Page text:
Artist: Bury the Rod
Album: The Era of Ignorance – EP
We live in a time where very few people have the excuse to maintain an ignorant state of mind—after all, the adage of the 2000’s goes something like “in the age of modern technology, ignorance is a choice,” right? Yet here we are—nearing the end of 2015 and ignorance is as prevalent as the air we breathe. Bigotry, racism, smug superiority complexes and selfishness reign supreme, leaving precious little room for propriety and civility. Enter Bury the Rod—a bone-smashing and brutal deathcore act out of Austin, Texas—who are driven by the desperate state of modern society in their quest to deliver relentless deathcore that melds malicious heaviness with marvelous technicality to completely enrapture the listener. Even at a brief three-track run-time, The Era of Ignorance is a mile-per-minute collection of skin-peeling shred and soul-smothering aggression that will whet the appetite of any extreme music aficionado—at least until the band’s next release.
The first few seconds of The Era of Ignorance might confuse you—a quiet sample and haunting atmosphere rather than the gunshot kickoff you might have been expecting. Before long, however, “Visceral Desecration” rips into the listener’s head like a saw blade spinning at ten thousand revolutions per minute, proving the listener’s opening suspicions false: Bury the Rod are here to bring intensity and aggression, and they do it to a point. Percussionist Dean Fountain dominates with devious patterns and devilishly quick kick drum hits that rip and roar in bizarre time signatures to twist the listener’s ear cleanly off their head. From the first stuttering breakdown in “Visceral Desecration” to the prolapse-inducing opening slam-tinted groove of “Subterfuge,” Fountain reigns with furious feet and fleet hands, giving drummer and drum fanatic’s something extraordinary to focus on. “Subterfuge” is especially noteworthy—as Fountain’s feet are flying a mile-per-minute, booming, beefy bass echoes the brain-scrambling riffs from Brandon Diering and Nik Kefalas with perfect tone and remarkable audibility. Where The bass predominantly plays in subtle syncope with Fountain, “Subterfuge” sees it running with the big dogs—Diering and Kefalas—whose incredible riffs and grooves highlight moments of Bury the Rod’s debut EP that are not defined by dissonant brutality. In fact, Diering and Kefalas write tediously tremolo picked riffs and contagious grooves that sound like an ominous mixture of Salt the Wound and Oceano, combining some traditional deathcore elements in their contemporary melting pot of metallic and hardcore influences.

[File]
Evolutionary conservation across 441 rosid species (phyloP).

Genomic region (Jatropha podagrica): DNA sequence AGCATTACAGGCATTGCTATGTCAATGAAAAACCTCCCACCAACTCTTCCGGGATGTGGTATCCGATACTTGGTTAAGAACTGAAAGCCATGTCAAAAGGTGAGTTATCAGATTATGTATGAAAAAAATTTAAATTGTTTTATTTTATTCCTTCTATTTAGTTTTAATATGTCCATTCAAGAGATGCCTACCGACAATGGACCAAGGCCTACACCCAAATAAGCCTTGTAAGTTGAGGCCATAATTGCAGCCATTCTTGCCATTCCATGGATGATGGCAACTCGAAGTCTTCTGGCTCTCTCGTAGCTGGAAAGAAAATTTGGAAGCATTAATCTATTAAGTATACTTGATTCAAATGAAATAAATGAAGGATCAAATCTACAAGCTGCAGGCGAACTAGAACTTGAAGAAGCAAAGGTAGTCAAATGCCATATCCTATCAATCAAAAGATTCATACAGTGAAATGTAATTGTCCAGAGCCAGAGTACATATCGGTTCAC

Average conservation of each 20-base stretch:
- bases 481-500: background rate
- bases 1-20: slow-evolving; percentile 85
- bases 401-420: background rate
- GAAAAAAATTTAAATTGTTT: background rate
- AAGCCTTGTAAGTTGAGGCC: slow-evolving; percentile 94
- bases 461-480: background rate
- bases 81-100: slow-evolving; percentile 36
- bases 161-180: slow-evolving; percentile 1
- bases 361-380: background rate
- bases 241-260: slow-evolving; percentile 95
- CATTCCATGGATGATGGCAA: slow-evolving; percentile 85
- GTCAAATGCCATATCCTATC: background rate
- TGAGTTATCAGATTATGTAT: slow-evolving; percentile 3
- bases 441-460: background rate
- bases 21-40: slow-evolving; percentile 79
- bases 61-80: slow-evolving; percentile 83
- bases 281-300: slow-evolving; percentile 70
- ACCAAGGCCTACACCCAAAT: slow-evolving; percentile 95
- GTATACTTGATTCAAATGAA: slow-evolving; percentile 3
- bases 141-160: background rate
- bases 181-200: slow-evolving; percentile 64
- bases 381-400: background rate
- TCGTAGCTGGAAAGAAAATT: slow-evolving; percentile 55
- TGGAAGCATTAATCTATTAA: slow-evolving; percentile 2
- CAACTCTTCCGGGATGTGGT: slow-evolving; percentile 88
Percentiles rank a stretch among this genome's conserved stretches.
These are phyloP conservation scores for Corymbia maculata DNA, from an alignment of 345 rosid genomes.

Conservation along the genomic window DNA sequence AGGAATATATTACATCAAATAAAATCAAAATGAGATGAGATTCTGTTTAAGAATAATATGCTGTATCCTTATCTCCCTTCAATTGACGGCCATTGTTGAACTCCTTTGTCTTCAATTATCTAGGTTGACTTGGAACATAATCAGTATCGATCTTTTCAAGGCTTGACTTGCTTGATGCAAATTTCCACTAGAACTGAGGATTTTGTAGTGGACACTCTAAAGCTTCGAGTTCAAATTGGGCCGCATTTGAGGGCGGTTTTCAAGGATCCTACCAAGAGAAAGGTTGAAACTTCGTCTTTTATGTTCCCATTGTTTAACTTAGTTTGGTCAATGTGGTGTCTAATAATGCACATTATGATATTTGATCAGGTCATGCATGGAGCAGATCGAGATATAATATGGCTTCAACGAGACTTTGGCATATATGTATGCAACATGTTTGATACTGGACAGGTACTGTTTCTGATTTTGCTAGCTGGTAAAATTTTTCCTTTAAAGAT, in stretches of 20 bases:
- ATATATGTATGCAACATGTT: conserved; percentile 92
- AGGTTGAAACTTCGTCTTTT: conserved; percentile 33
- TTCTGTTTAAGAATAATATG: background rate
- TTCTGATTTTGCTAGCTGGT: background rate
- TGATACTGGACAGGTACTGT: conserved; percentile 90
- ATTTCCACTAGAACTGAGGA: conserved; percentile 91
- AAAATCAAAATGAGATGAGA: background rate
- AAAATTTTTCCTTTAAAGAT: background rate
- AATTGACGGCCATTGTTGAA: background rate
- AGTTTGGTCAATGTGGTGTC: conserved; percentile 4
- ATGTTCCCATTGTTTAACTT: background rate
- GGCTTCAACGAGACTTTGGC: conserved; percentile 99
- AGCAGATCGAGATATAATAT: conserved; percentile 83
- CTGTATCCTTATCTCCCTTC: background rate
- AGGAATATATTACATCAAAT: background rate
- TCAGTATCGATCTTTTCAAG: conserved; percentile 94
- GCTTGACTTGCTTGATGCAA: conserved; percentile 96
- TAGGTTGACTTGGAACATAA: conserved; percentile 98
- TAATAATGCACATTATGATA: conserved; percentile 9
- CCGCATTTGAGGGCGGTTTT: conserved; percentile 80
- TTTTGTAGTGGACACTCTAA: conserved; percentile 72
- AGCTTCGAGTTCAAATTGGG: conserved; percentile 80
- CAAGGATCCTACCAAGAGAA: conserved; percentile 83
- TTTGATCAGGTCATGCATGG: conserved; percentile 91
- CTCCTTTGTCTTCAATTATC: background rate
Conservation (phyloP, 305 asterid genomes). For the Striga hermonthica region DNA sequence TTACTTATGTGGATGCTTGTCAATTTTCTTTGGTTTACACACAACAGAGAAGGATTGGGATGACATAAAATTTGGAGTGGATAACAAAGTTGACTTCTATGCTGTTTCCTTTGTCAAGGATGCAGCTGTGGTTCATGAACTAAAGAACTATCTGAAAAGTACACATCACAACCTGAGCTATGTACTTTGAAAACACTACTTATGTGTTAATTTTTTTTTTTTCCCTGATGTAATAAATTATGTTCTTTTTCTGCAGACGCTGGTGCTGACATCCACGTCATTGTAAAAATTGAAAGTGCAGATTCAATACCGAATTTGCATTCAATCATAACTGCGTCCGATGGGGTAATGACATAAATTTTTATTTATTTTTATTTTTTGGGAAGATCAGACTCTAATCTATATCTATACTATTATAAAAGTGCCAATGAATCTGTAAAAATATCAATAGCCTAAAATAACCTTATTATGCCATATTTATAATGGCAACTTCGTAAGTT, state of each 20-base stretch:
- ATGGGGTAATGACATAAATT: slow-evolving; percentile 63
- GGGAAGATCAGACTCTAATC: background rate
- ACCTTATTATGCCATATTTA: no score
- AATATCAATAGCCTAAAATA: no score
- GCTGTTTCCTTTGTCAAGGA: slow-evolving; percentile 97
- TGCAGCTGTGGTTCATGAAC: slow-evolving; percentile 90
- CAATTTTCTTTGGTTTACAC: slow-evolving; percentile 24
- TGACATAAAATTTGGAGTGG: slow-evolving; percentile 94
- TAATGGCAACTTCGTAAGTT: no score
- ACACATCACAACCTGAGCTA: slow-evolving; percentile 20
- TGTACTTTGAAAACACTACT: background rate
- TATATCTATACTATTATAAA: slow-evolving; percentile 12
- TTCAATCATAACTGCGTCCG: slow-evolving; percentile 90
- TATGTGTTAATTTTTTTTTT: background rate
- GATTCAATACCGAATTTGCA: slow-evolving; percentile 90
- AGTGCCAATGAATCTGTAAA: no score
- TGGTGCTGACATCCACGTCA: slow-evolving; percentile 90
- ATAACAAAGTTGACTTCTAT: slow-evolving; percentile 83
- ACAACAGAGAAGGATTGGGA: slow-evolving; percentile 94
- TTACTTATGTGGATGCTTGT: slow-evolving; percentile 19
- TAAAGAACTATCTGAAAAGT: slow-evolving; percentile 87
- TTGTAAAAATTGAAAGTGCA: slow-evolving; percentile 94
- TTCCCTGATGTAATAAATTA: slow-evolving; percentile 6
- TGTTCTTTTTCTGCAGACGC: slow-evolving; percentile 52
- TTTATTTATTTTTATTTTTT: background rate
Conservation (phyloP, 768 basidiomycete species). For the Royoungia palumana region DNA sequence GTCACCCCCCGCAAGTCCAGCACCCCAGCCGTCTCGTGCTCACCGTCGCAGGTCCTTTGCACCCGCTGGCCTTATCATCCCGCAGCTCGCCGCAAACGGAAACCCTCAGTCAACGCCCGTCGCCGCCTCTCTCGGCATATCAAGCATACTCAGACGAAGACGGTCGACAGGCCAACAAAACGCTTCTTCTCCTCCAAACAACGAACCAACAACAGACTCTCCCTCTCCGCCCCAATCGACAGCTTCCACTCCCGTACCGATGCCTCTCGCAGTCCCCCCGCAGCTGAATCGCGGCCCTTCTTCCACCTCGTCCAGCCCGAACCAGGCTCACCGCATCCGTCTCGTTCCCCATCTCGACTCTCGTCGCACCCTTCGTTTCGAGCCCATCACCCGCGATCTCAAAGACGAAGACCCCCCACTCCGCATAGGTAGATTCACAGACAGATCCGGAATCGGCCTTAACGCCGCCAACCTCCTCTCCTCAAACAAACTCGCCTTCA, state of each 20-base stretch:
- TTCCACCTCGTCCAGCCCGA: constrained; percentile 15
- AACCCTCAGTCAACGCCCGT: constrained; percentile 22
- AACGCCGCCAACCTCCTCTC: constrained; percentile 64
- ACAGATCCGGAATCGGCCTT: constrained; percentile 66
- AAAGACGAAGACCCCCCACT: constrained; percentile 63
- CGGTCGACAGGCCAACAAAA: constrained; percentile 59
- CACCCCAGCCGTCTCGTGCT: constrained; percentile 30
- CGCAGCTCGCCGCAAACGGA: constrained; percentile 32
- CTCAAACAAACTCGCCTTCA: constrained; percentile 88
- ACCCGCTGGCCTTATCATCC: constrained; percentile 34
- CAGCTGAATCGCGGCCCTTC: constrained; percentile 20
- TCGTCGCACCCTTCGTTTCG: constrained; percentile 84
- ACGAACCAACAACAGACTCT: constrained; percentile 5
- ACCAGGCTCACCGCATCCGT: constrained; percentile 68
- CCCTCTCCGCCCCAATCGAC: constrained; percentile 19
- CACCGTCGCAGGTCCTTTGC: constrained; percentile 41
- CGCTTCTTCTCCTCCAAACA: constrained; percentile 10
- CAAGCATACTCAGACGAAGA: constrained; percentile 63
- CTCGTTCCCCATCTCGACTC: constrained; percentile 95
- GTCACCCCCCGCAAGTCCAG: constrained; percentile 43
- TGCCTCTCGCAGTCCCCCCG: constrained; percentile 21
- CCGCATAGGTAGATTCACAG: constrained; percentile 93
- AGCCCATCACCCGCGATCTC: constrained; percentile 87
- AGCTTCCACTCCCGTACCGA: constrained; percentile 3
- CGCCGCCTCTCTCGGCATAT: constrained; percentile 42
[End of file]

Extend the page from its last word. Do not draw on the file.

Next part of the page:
Bury the Rod’s instrumental influences give them a quick, hard-hitting style of deathcore with a technical flare—meaning their vocalist must catch up for his efforts to be truly appreciable. Fortunately, frontman CJ Duffield has absolutely no problem matching Bury the Rod’s speed or variety. Duffield ranges from sharp, screeching highs to guttural, meaty low bellows while hitting gloomy, gruff mid-range yells in between with remarkable ease. The conclusion to “Subterfuge” sees his lows at an all time high, while the introduction to “Morte Aeterna” is the EP’s greatest example of his expertise with patterning and intonation, as he dives from quickly spat syllables to sinister, spread-out lows as the track turns from a lightning like barrage of blast beats to a filthy series of disastrous breakdowns. Duffield is remarkably talented in every area of vocal expertise, so even while his room to show off on The Era of Ignorance is limited by the EP’s brief runtime, the listener still gets a full feel for Duffield’s talent.
The only true limiting factor on The Era of Ignorance’s brilliance is the fact that it is a mere three tracks (barely ten minutes) long. By the time the listener truly gets immersed in Bury the Rod’s incredibly instrumentation and impeccable vocals, they’re already back at track 1, leaving much more material to be desired. Ultimately, this sees these Texan Titans as victims of their own success—they do what they do so well that the listener simply demands more than what their debut release has to offer. Ultimately, however, this is nothing that can’t be cured by ravenous abuse of the band’s bold and memorable three-track offering—a humble, horrifyingly heavy offering in an age dominated by deceptive, arrogant and ignorant bands attempting to gimmick their way into listener’s ears.
For Fans Of: Oceano, Salt the Wound, Misericordiam, Whitechapel
By: Connor Welsh